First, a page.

Reverence for the Mystery

(The Nationalist, 29 April 2005)


One of the more remarkable features of writings of the saints about God is that they are modest in any claims they make to know him. You could almost say they were agnostic.

Perhaps the greatest of Western theologians, Saint Thomas Aquinas, said, ‘We do not know what God is’. We may know that God is, not what God is.

The Greek Orthodox saint, Gregory Palamas, wrote, ‘God exists, and God does not exist’. What did he mean by the second part of the sentence? I think he meant that God is not just another existing being, but rather the foundation of all being, the one in which everything exists, and without whom nothing could ever have existed in the first place.

Saint Augustine said, ‘If anyone think he understands God, then whatever it was he understood, it wasn’t God’.

And, in more recent times, the Protestant theologian, Karl Barth, wrote, ‘When I think of God, I blaspheme. And when I speak of God, I blaspheme twice’.

When we humans think of God we often think of him as a bigger and better version of ourselves. We cannot help but think of God in human terms. We make God in our own image and likeness.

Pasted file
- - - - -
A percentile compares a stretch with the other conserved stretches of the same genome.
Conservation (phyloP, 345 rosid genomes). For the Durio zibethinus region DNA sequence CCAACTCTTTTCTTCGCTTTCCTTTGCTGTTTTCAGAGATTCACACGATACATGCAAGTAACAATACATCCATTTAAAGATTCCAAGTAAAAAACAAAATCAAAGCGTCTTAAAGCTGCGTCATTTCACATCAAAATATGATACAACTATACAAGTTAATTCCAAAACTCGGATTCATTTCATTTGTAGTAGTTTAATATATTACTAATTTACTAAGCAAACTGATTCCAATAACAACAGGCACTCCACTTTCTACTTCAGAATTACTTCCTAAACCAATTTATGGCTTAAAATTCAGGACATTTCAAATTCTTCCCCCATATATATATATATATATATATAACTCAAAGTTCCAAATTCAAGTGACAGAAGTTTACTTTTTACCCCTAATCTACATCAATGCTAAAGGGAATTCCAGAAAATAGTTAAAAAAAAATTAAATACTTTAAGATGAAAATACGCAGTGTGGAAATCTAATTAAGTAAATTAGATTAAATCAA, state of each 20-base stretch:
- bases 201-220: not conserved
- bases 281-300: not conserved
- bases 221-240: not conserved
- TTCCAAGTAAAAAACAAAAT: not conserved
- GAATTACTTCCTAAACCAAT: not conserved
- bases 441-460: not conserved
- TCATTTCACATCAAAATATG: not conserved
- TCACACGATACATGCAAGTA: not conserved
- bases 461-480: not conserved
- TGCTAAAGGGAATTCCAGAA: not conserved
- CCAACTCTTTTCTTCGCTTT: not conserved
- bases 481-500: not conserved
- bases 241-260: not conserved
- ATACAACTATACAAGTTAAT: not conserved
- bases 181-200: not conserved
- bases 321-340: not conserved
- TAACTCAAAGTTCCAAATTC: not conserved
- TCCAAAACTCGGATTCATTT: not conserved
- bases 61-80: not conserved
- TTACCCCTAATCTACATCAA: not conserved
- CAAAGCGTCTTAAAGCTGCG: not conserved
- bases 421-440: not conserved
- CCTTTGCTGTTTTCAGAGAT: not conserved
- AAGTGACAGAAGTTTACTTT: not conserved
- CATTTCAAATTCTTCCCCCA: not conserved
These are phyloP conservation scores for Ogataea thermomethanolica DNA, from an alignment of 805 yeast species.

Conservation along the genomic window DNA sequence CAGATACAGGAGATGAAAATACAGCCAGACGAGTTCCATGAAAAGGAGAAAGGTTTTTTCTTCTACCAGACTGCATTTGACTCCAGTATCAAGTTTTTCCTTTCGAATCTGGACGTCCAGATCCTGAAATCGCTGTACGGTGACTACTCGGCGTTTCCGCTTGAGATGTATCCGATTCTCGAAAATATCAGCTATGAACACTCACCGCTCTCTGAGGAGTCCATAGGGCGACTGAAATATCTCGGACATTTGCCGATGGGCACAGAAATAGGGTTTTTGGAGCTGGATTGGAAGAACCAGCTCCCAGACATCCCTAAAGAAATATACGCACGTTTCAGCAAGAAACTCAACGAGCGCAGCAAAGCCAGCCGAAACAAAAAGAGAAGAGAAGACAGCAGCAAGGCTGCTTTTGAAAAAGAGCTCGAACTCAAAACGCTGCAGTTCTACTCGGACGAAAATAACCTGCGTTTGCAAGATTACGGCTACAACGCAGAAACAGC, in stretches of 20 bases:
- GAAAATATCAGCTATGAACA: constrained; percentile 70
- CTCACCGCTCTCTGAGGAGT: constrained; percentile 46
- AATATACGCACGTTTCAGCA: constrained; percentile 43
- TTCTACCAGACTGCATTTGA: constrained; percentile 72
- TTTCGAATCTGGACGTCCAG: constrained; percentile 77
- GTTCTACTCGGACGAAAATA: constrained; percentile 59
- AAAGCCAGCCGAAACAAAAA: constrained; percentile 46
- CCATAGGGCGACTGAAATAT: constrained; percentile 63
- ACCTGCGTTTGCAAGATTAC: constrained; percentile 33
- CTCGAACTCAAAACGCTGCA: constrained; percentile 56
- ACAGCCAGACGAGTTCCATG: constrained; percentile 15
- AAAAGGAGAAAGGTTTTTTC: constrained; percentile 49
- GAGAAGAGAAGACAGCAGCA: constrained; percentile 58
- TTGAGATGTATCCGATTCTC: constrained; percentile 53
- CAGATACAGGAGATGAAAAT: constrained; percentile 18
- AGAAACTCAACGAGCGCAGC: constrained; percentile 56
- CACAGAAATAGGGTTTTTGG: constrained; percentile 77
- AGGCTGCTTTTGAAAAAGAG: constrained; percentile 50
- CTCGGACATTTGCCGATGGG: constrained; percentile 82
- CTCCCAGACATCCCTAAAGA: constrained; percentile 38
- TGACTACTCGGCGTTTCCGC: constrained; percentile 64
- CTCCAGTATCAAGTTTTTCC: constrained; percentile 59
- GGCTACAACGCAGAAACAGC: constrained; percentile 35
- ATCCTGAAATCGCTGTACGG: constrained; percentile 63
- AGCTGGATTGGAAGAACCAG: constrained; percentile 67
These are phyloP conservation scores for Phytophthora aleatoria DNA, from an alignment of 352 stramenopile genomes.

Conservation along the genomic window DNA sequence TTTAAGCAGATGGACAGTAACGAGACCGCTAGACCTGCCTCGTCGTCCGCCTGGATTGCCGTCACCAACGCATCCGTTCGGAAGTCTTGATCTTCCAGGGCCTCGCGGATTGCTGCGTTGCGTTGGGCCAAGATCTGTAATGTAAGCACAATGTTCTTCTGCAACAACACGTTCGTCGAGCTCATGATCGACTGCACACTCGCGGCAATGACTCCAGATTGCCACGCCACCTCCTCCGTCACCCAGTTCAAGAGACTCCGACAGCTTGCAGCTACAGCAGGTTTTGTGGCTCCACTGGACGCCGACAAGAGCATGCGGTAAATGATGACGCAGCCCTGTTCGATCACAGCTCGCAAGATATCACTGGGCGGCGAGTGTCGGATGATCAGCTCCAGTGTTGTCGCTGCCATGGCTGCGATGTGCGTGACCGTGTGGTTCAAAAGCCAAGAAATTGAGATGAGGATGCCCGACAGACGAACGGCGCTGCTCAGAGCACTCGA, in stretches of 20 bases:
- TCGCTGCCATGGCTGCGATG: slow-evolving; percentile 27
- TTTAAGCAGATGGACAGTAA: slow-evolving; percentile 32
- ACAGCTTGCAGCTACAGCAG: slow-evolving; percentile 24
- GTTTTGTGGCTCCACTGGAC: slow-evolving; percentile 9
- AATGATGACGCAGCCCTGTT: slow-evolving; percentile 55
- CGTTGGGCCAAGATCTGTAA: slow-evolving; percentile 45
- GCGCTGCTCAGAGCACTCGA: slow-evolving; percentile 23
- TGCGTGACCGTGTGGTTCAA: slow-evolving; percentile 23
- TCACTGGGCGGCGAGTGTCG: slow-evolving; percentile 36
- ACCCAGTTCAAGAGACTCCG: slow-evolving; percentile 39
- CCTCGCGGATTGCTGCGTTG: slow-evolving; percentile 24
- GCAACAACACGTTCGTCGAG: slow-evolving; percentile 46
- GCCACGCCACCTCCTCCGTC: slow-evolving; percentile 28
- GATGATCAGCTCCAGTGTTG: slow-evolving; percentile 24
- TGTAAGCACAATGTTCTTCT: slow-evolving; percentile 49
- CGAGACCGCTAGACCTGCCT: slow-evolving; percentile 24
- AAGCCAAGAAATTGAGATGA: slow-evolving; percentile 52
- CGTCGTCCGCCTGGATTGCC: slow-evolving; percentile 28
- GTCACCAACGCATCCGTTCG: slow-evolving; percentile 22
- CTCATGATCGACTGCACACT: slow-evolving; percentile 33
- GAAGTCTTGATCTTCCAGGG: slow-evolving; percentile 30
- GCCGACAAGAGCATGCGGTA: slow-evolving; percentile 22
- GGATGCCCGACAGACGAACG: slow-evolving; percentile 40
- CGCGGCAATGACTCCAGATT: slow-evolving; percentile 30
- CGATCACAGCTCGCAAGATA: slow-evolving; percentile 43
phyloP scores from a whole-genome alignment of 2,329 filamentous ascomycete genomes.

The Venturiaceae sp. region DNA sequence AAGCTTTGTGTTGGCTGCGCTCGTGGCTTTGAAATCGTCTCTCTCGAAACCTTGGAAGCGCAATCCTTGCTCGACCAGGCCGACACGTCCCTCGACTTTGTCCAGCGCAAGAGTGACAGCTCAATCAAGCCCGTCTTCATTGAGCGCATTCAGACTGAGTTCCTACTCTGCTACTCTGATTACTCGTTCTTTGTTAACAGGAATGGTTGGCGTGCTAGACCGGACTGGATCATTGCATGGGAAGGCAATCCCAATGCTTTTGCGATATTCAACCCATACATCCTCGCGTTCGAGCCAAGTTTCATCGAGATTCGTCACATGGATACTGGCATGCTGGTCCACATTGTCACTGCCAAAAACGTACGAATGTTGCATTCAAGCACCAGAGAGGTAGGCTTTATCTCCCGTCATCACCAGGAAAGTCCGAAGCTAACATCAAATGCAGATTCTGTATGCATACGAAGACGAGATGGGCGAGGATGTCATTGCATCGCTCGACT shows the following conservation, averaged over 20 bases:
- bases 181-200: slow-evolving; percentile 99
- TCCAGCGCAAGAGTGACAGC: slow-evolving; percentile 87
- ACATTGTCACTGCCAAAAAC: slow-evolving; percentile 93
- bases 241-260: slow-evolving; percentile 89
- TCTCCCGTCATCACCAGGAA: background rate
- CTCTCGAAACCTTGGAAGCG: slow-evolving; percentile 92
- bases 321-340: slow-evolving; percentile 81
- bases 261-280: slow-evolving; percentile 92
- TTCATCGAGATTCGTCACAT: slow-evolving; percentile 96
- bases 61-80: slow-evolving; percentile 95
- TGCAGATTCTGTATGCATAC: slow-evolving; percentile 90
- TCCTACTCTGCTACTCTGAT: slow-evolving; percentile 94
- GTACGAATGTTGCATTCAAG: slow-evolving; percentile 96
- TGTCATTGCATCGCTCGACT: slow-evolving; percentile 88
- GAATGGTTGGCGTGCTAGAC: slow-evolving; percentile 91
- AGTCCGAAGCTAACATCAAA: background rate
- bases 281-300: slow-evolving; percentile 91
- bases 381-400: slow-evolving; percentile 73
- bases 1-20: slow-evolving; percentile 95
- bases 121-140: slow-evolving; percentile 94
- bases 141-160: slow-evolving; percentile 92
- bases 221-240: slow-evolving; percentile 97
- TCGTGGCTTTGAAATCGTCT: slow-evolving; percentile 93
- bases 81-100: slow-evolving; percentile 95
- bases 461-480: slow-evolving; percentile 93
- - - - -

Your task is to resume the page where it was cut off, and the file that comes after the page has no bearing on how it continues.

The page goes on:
God is a mystery. What is a mystery? It’s not so much something we can never understand, as something about which we can never understand enough. The word “mystery” is not a STOP sign. When we seek the truth we seek God, and will find him. All truth is God’s truth; it comes from him and leads to him.

Any image or idea we have of God is certainly inadequate, probably inaccurate, and possibly misleading. For the most part, all we can say is what God isn’t, not what God is. That being the case, an appropriate attitude is humility, wonder and silence – the silence of reverence, not of despair.

When we pray to God, it’s best to try not to think of him as “up there” or “out there”. God is ‘within’ us, more than the blood in our veins. And we are “in” him more than we are in the air around us. Another saint, John Chrysostom said, ‘Find the door of the inner chamber of your soul and you will discover that this is the door into the Kingdom of Heaven’. The Kingdom of God is within us, or among us, that is, in our relationships.

The best way to know God is not by intellectual exploration but by loving people. Nonsense? Try it.


For those in a hurry: ‘At the evening of life, we will be judged on love’. (Saint John of the Cross)